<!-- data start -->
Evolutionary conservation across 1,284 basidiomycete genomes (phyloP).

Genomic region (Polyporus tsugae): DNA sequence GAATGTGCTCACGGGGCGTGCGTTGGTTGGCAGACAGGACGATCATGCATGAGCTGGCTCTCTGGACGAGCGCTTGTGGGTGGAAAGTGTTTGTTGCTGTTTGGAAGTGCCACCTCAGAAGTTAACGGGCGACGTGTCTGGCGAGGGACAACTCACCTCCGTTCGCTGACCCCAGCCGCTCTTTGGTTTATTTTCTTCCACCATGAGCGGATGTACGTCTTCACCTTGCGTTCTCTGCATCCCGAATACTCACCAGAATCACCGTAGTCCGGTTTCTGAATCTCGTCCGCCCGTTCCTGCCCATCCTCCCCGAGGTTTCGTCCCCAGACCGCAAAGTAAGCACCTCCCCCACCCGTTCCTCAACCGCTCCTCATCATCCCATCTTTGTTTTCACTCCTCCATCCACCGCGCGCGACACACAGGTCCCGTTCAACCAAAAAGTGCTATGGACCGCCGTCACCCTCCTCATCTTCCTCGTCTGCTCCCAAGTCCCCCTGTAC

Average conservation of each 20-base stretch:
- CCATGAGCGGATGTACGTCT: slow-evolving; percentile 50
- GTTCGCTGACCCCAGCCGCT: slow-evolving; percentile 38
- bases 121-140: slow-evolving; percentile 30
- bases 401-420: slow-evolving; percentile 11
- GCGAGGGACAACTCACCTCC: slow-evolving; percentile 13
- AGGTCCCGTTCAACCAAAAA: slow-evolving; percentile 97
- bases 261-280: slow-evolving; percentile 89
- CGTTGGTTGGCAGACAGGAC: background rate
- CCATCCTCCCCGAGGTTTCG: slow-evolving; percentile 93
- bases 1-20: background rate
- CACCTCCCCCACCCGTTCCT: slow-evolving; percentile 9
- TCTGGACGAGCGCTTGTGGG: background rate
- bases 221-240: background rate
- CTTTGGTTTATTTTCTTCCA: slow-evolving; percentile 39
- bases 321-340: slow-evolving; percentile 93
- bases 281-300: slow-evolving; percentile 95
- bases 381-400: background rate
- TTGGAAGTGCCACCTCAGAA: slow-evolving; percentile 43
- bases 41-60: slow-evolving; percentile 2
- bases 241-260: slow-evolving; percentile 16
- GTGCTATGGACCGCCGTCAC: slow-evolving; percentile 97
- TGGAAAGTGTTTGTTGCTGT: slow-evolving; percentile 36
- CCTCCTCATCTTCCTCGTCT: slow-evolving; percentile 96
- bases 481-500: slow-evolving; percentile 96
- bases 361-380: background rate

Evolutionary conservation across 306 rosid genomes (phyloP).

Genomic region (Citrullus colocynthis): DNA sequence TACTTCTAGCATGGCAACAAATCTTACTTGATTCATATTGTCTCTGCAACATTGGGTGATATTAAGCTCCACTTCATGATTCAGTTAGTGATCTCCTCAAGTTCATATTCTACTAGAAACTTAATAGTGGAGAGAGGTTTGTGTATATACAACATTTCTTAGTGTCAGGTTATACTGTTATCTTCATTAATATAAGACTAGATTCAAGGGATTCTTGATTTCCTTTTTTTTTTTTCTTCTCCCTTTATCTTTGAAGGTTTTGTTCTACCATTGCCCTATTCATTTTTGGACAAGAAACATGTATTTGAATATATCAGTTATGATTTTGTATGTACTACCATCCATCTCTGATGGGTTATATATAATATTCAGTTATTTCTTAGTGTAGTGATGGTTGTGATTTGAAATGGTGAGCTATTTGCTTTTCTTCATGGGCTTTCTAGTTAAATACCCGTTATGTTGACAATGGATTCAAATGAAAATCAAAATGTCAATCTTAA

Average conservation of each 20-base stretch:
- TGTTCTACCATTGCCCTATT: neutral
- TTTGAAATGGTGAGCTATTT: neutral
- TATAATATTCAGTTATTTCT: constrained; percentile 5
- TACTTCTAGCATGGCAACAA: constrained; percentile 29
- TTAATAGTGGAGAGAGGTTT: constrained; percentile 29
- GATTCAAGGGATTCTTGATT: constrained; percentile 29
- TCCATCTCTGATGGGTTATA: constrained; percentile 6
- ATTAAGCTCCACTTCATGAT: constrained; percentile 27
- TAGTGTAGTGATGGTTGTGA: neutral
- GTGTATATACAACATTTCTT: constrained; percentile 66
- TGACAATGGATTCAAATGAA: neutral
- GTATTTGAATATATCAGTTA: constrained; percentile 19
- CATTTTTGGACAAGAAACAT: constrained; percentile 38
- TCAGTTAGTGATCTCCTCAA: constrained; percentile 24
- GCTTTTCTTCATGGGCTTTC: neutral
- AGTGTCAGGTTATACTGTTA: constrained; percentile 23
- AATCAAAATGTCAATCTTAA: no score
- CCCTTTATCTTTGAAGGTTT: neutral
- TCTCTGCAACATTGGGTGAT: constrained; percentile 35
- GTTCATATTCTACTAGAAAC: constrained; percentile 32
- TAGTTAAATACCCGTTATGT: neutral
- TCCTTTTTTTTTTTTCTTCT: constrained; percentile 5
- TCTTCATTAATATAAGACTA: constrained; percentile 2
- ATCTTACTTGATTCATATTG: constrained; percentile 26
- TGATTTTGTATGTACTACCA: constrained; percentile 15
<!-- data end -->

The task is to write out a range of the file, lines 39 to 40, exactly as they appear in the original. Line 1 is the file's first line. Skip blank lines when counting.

- ATTAAGCTCCACTTCATGAT: constrained; percentile 27
- TAGTGTAGTGATGGTTGTGA: neutral